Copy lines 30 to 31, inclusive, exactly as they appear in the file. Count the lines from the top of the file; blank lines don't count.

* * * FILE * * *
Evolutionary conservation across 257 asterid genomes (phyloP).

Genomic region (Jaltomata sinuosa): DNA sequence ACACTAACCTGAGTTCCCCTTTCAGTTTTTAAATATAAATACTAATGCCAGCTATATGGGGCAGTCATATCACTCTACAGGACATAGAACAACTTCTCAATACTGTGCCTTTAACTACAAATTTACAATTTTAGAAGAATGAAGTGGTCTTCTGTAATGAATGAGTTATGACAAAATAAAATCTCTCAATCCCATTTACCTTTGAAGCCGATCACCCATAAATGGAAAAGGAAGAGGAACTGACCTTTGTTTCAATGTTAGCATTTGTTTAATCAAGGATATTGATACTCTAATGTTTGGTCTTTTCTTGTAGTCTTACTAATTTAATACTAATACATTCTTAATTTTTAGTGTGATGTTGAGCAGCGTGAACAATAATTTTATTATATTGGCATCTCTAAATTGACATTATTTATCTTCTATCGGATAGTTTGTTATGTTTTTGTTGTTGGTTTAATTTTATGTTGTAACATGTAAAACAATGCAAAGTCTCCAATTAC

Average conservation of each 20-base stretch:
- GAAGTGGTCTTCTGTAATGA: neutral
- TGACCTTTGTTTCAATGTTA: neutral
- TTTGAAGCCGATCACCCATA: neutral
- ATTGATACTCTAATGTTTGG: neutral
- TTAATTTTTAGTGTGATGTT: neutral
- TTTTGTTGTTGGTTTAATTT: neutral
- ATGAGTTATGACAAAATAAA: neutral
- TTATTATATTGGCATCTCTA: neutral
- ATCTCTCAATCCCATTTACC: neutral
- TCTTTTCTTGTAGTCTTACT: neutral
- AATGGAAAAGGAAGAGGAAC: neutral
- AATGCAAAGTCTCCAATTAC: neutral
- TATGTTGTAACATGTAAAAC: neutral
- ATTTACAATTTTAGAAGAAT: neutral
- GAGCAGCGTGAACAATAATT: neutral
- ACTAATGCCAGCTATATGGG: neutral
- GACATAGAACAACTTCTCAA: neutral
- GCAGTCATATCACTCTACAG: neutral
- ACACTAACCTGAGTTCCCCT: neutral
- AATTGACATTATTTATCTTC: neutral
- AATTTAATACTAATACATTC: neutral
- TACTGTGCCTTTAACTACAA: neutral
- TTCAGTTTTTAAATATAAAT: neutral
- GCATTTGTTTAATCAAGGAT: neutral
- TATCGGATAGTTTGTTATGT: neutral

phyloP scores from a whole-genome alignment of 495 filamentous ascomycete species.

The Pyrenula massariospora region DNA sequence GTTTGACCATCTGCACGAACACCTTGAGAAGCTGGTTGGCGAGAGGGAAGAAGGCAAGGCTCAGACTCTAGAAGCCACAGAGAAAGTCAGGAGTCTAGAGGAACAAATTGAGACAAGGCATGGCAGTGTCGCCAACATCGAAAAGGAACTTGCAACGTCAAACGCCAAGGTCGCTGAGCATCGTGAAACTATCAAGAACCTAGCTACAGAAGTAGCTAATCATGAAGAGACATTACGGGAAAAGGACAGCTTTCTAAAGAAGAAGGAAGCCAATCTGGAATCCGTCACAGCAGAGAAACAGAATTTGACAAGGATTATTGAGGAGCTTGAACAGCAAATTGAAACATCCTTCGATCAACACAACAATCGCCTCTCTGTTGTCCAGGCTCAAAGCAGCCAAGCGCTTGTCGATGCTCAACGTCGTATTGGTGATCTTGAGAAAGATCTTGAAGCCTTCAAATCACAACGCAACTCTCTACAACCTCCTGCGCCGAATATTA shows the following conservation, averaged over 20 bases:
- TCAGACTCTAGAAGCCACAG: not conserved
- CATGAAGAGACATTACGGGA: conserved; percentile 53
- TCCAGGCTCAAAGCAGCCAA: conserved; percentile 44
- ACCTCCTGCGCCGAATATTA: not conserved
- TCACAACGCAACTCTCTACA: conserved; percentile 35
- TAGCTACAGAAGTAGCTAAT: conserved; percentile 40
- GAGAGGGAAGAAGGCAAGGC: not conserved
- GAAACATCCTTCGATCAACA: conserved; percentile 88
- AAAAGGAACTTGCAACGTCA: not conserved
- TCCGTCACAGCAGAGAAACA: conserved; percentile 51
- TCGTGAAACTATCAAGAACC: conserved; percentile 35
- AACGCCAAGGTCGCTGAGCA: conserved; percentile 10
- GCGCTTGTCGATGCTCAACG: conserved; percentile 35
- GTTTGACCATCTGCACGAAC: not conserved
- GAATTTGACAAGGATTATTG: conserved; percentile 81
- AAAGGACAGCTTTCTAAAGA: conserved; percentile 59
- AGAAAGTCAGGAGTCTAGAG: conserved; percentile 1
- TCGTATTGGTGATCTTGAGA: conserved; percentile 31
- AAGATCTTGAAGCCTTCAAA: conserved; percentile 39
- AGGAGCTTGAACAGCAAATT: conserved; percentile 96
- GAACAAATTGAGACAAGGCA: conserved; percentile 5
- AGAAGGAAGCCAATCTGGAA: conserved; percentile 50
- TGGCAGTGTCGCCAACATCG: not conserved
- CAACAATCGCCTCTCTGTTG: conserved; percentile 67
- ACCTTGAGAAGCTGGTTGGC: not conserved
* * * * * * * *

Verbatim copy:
The Pyrenula massariospora region DNA sequence GTTTGACCATCTGCACGAACACCTTGAGAAGCTGGTTGGCGAGAGGGAAGAAGGCAAGGCTCAGACTCTAGAAGCCACAGAGAAAGTCAGGAGTCTAGAGGAACAAATTGAGACAAGGCATGGCAGTGTCGCCAACATCGAAAAGGAACTTGCAACGTCAAACGCCAAGGTCGCTGAGCATCGTGAAACTATCAAGAACCTAGCTACAGAAGTAGCTAATCATGAAGAGACATTACGGGAAAAGGACAGCTTTCTAAAGAAGAAGGAAGCCAATCTGGAATCCGTCACAGCAGAGAAACAGAATTTGACAAGGATTATTGAGGAGCTTGAACAGCAAATTGAAACATCCTTCGATCAACACAACAATCGCCTCTCTGTTGTCCAGGCTCAAAGCAGCCAAGCGCTTGTCGATGCTCAACGTCGTATTGGTGATCTTGAGAAAGATCTTGAAGCCTTCAAATCACAACGCAACTCTCTACAACCTCCTGCGCCGAATATTA shows the following conservation, averaged over 20 bases:
- TCAGACTCTAGAAGCCACAG: not conserved